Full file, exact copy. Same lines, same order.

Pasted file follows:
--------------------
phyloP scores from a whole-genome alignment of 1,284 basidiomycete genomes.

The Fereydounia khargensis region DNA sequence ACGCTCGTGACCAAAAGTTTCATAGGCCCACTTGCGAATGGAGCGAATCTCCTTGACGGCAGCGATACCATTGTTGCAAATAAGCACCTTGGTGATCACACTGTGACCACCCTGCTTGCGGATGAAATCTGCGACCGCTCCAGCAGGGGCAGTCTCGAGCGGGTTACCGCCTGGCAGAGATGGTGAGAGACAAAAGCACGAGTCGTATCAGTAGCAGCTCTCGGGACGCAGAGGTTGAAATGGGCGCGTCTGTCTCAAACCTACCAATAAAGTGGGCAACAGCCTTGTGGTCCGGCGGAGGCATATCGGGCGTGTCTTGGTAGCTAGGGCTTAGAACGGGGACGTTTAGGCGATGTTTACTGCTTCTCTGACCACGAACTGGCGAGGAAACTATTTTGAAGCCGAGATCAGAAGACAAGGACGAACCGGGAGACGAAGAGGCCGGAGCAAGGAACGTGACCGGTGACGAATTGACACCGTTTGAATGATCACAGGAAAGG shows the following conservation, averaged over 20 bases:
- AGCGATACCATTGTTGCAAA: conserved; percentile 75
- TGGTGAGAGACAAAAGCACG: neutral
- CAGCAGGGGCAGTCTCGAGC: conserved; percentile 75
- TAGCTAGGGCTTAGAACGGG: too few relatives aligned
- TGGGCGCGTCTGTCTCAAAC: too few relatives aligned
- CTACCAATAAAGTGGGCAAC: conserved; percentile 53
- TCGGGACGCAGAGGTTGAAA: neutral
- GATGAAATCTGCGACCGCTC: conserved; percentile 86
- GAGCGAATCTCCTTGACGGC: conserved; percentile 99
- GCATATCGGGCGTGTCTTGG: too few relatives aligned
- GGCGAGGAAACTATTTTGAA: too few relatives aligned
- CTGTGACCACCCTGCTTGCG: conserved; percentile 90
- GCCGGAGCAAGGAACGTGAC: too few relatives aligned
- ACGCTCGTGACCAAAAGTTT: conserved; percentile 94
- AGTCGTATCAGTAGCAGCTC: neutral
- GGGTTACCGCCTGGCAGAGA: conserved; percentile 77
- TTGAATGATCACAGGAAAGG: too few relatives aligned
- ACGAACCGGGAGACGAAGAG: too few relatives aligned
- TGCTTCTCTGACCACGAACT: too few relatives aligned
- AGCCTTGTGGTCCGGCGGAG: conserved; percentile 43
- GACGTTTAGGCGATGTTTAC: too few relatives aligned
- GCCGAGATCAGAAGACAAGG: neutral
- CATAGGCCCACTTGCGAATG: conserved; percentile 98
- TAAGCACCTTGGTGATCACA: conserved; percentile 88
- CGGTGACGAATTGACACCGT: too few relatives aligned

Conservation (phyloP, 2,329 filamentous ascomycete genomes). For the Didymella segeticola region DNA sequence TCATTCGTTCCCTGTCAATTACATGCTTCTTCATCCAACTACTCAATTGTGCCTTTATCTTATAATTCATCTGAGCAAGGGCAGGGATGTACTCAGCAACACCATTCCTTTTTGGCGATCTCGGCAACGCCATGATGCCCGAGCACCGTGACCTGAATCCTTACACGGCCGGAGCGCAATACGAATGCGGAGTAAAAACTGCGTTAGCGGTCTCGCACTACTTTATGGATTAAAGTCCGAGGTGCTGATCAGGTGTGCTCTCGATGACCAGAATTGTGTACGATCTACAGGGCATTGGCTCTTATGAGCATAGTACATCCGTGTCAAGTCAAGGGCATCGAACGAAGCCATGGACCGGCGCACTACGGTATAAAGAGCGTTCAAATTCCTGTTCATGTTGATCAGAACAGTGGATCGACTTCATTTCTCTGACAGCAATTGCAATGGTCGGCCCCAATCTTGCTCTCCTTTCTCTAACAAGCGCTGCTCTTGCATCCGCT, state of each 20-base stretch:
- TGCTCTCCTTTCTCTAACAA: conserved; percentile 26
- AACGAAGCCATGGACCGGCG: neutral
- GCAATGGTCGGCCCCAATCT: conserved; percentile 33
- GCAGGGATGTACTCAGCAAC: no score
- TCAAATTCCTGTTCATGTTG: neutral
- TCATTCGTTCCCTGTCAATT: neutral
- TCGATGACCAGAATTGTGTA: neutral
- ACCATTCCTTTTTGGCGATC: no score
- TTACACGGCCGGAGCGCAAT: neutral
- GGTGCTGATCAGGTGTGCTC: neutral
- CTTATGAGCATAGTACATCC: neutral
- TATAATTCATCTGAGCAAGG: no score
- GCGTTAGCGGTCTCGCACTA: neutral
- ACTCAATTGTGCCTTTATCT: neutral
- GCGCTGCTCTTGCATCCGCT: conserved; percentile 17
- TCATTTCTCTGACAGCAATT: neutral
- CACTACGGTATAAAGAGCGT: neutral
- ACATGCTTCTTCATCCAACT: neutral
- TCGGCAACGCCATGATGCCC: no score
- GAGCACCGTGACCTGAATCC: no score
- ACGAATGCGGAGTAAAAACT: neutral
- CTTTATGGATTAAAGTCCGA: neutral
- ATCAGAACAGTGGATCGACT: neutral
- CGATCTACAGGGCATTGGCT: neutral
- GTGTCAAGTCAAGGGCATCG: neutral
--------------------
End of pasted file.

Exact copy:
phyloP scores from a whole-genome alignment of 1,284 basidiomycete genomes.

The Fereydounia khargensis region DNA sequence ACGCTCGTGACCAAAAGTTTCATAGGCCCACTTGCGAATGGAGCGAATCTCCTTGACGGCAGCGATACCATTGTTGCAAATAAGCACCTTGGTGATCACACTGTGACCACCCTGCTTGCGGATGAAATCTGCGACCGCTCCAGCAGGGGCAGTCTCGAGCGGGTTACCGCCTGGCAGAGATGGTGAGAGACAAAAGCACGAGTCGTATCAGTAGCAGCTCTCGGGACGCAGAGGTTGAAATGGGCGCGTCTGTCTCAAACCTACCAATAAAGTGGGCAACAGCCTTGTGGTCCGGCGGAGGCATATCGGGCGTGTCTTGGTAGCTAGGGCTTAGAACGGGGACGTTTAGGCGATGTTTACTGCTTCTCTGACCACGAACTGGCGAGGAAACTATTTTGAAGCCGAGATCAGAAGACAAGGACGAACCGGGAGACGAAGAGGCCGGAGCAAGGAACGTGACCGGTGACGAATTGACACCGTTTGAATGATCACAGGAAAGG shows the following conservation, averaged over 20 bases:
- AGCGATACCATTGTTGCAAA: conserved; percentile 75
- TGGTGAGAGACAAAAGCACG: neutral
- CAGCAGGGGCAGTCTCGAGC: conserved; percentile 75
- TAGCTAGGGCTTAGAACGGG: too few relatives aligned
- TGGGCGCGTCTGTCTCAAAC: too few relatives aligned
- CTACCAATAAAGTGGGCAAC: conserved; percentile 53
- TCGGGACGCAGAGGTTGAAA: neutral
- GATGAAATCTGCGACCGCTC: conserved; percentile 86
- GAGCGAATCTCCTTGACGGC: conserved; percentile 99
- GCATATCGGGCGTGTCTTGG: too few relatives aligned
- GGCGAGGAAACTATTTTGAA: too few relatives aligned
- CTGTGACCACCCTGCTTGCG: conserved; percentile 90
- GCCGGAGCAAGGAACGTGAC: too few relatives aligned
- ACGCTCGTGACCAAAAGTTT: conserved; percentile 94
- AGTCGTATCAGTAGCAGCTC: neutral
- GGGTTACCGCCTGGCAGAGA: conserved; percentile 77
- TTGAATGATCACAGGAAAGG: too few relatives aligned
- ACGAACCGGGAGACGAAGAG: too few relatives aligned
- TGCTTCTCTGACCACGAACT: too few relatives aligned
- AGCCTTGTGGTCCGGCGGAG: conserved; percentile 43
- GACGTTTAGGCGATGTTTAC: too few relatives aligned
- GCCGAGATCAGAAGACAAGG: neutral
- CATAGGCCCACTTGCGAATG: conserved; percentile 98
- TAAGCACCTTGGTGATCACA: conserved; percentile 88
- CGGTGACGAATTGACACCGT: too few relatives aligned

Conservation (phyloP, 2,329 filamentous ascomycete genomes). For the Didymella segeticola region DNA sequence TCATTCGTTCCCTGTCAATTACATGCTTCTTCATCCAACTACTCAATTGTGCCTTTATCTTATAATTCATCTGAGCAAGGGCAGGGATGTACTCAGCAACACCATTCCTTTTTGGCGATCTCGGCAACGCCATGATGCCCGAGCACCGTGACCTGAATCCTTACACGGCCGGAGCGCAATACGAATGCGGAGTAAAAACTGCGTTAGCGGTCTCGCACTACTTTATGGATTAAAGTCCGAGGTGCTGATCAGGTGTGCTCTCGATGACCAGAATTGTGTACGATCTACAGGGCATTGGCTCTTATGAGCATAGTACATCCGTGTCAAGTCAAGGGCATCGAACGAAGCCATGGACCGGCGCACTACGGTATAAAGAGCGTTCAAATTCCTGTTCATGTTGATCAGAACAGTGGATCGACTTCATTTCTCTGACAGCAATTGCAATGGTCGGCCCCAATCTTGCTCTCCTTTCTCTAACAAGCGCTGCTCTTGCATCCGCT, state of each 20-base stretch:
- TGCTCTCCTTTCTCTAACAA: conserved; percentile 26
- AACGAAGCCATGGACCGGCG: neutral
- GCAATGGTCGGCCCCAATCT: conserved; percentile 33
- GCAGGGATGTACTCAGCAAC: no score
- TCAAATTCCTGTTCATGTTG: neutral
- TCATTCGTTCCCTGTCAATT: neutral
- TCGATGACCAGAATTGTGTA: neutral
- ACCATTCCTTTTTGGCGATC: no score
- TTACACGGCCGGAGCGCAAT: neutral
- GGTGCTGATCAGGTGTGCTC: neutral
- CTTATGAGCATAGTACATCC: neutral
- TATAATTCATCTGAGCAAGG: no score
- GCGTTAGCGGTCTCGCACTA: neutral
- ACTCAATTGTGCCTTTATCT: neutral
- GCGCTGCTCTTGCATCCGCT: conserved; percentile 17
- TCATTTCTCTGACAGCAATT: neutral
- CACTACGGTATAAAGAGCGT: neutral
- ACATGCTTCTTCATCCAACT: neutral
- TCGGCAACGCCATGATGCCC: no score
- GAGCACCGTGACCTGAATCC: no score
- ACGAATGCGGAGTAAAAACT: neutral
- CTTTATGGATTAAAGTCCGA: neutral
- ATCAGAACAGTGGATCGACT: neutral
- CGATCTACAGGGCATTGGCT: neutral
- GTGTCAAGTCAAGGGCATCG: neutral